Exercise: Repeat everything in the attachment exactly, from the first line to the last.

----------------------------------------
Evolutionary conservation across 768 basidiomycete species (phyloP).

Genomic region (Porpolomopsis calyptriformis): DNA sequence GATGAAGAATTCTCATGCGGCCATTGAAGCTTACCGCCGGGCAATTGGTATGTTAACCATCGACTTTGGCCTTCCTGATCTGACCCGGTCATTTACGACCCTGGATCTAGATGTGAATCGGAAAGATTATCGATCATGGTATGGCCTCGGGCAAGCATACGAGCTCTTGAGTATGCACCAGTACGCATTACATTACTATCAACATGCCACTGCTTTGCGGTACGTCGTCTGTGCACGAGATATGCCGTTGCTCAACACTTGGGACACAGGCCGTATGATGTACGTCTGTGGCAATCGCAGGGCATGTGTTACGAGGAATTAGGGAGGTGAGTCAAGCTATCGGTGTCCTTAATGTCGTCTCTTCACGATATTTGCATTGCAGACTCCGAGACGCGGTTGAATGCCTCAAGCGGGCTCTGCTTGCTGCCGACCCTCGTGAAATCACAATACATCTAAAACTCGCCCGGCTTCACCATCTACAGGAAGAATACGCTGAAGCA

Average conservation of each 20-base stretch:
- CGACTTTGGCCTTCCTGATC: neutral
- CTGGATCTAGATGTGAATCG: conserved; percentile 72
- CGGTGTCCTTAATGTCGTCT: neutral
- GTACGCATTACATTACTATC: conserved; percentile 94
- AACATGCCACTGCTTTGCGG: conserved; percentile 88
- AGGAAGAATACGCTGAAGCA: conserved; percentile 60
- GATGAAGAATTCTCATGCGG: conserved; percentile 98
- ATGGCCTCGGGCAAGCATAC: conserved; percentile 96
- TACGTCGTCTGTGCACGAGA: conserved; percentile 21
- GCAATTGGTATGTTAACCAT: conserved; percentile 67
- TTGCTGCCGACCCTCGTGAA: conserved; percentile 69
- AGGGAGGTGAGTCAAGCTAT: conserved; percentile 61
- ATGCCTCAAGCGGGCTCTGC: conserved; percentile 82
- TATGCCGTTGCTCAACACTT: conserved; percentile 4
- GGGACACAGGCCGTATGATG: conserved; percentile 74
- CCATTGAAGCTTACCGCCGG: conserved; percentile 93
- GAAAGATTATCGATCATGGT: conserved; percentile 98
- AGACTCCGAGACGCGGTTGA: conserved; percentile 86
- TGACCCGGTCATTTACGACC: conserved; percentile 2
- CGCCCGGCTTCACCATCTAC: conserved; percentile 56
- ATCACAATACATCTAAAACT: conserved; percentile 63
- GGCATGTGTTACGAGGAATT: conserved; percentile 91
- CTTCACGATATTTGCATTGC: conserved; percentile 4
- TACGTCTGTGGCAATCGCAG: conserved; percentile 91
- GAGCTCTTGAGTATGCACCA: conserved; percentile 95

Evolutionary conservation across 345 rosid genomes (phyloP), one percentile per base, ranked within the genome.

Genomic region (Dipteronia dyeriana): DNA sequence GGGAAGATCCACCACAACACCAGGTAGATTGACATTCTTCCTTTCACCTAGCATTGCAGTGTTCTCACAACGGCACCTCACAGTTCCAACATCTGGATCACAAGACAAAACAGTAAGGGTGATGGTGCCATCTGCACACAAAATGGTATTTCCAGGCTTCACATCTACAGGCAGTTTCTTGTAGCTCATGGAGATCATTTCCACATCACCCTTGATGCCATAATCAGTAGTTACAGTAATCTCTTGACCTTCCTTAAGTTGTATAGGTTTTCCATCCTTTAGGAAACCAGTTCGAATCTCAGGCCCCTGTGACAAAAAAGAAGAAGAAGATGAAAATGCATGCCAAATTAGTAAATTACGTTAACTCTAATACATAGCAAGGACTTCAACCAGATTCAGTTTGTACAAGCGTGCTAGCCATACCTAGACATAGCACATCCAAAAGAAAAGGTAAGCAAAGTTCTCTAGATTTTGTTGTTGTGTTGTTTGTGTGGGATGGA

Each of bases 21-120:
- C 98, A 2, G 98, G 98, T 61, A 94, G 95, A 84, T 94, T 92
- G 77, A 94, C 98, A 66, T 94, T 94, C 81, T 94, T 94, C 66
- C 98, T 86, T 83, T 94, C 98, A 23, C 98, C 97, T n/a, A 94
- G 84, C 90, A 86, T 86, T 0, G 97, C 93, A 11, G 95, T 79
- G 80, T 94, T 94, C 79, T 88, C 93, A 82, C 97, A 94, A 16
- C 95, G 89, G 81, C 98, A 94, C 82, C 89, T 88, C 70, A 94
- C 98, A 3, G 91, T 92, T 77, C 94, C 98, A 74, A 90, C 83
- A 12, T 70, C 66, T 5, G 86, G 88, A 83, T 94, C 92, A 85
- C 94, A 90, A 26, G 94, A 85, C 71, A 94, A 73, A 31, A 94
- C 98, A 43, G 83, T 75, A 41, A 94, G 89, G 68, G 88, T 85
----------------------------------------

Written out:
Evolutionary conservation across 768 basidiomycete species (phyloP).

Genomic region (Porpolomopsis calyptriformis): DNA sequence GATGAAGAATTCTCATGCGGCCATTGAAGCTTACCGCCGGGCAATTGGTATGTTAACCATCGACTTTGGCCTTCCTGATCTGACCCGGTCATTTACGACCCTGGATCTAGATGTGAATCGGAAAGATTATCGATCATGGTATGGCCTCGGGCAAGCATACGAGCTCTTGAGTATGCACCAGTACGCATTACATTACTATCAACATGCCACTGCTTTGCGGTACGTCGTCTGTGCACGAGATATGCCGTTGCTCAACACTTGGGACACAGGCCGTATGATGTACGTCTGTGGCAATCGCAGGGCATGTGTTACGAGGAATTAGGGAGGTGAGTCAAGCTATCGGTGTCCTTAATGTCGTCTCTTCACGATATTTGCATTGCAGACTCCGAGACGCGGTTGAATGCCTCAAGCGGGCTCTGCTTGCTGCCGACCCTCGTGAAATCACAATACATCTAAAACTCGCCCGGCTTCACCATCTACAGGAAGAATACGCTGAAGCA

Average conservation of each 20-base stretch:
- CGACTTTGGCCTTCCTGATC: neutral
- CTGGATCTAGATGTGAATCG: conserved; percentile 72
- CGGTGTCCTTAATGTCGTCT: neutral
- GTACGCATTACATTACTATC: conserved; percentile 94
- AACATGCCACTGCTTTGCGG: conserved; percentile 88
- AGGAAGAATACGCTGAAGCA: conserved; percentile 60
- GATGAAGAATTCTCATGCGG: conserved; percentile 98
- ATGGCCTCGGGCAAGCATAC: conserved; percentile 96
- TACGTCGTCTGTGCACGAGA: conserved; percentile 21
- GCAATTGGTATGTTAACCAT: conserved; percentile 67
- TTGCTGCCGACCCTCGTGAA: conserved; percentile 69
- AGGGAGGTGAGTCAAGCTAT: conserved; percentile 61
- ATGCCTCAAGCGGGCTCTGC: conserved; percentile 82
- TATGCCGTTGCTCAACACTT: conserved; percentile 4
- GGGACACAGGCCGTATGATG: conserved; percentile 74
- CCATTGAAGCTTACCGCCGG: conserved; percentile 93
- GAAAGATTATCGATCATGGT: conserved; percentile 98
- AGACTCCGAGACGCGGTTGA: conserved; percentile 86
- TGACCCGGTCATTTACGACC: conserved; percentile 2
- CGCCCGGCTTCACCATCTAC: conserved; percentile 56
- ATCACAATACATCTAAAACT: conserved; percentile 63
- GGCATGTGTTACGAGGAATT: conserved; percentile 91
- CTTCACGATATTTGCATTGC: conserved; percentile 4
- TACGTCTGTGGCAATCGCAG: conserved; percentile 91
- GAGCTCTTGAGTATGCACCA: conserved; percentile 95

Evolutionary conservation across 345 rosid genomes (phyloP), one percentile per base, ranked within the genome.

Genomic region (Dipteronia dyeriana): DNA sequence GGGAAGATCCACCACAACACCAGGTAGATTGACATTCTTCCTTTCACCTAGCATTGCAGTGTTCTCACAACGGCACCTCACAGTTCCAACATCTGGATCACAAGACAAAACAGTAAGGGTGATGGTGCCATCTGCACACAAAATGGTATTTCCAGGCTTCACATCTACAGGCAGTTTCTTGTAGCTCATGGAGATCATTTCCACATCACCCTTGATGCCATAATCAGTAGTTACAGTAATCTCTTGACCTTCCTTAAGTTGTATAGGTTTTCCATCCTTTAGGAAACCAGTTCGAATCTCAGGCCCCTGTGACAAAAAAGAAGAAGAAGATGAAAATGCATGCCAAATTAGTAAATTACGTTAACTCTAATACATAGCAAGGACTTCAACCAGATTCAGTTTGTACAAGCGTGCTAGCCATACCTAGACATAGCACATCCAAAAGAAAAGGTAAGCAAAGTTCTCTAGATTTTGTTGTTGTGTTGTTTGTGTGGGATGGA

Each of bases 21-120:
- C 98, A 2, G 98, G 98, T 61, A 94, G 95, A 84, T 94, T 92
- G 77, A 94, C 98, A 66, T 94, T 94, C 81, T 94, T 94, C 66
- C 98, T 86, T 83, T 94, C 98, A 23, C 98, C 97, T n/a, A 94
- G 84, C 90, A 86, T 86, T 0, G 97, C 93, A 11, G 95, T 79
- G 80, T 94, T 94, C 79, T 88, C 93, A 82, C 97, A 94, A 16
- C 95, G 89, G 81, C 98, A 94, C 82, C 89, T 88, C 70, A 94
- C 98, A 3, G 91, T 92, T 77, C 94, C 98, A 74, A 90, C 83
- A 12, T 70, C 66, T 5, G 86, G 88, A 83, T 94, C 92, A 85
- C 94, A 90, A 26, G 94, A 85, C 71, A 94, A 73, A 31, A 94
- C 98, A 43, G 83, T 75, A 41, A 94, G 89, G 68, G 88, T 85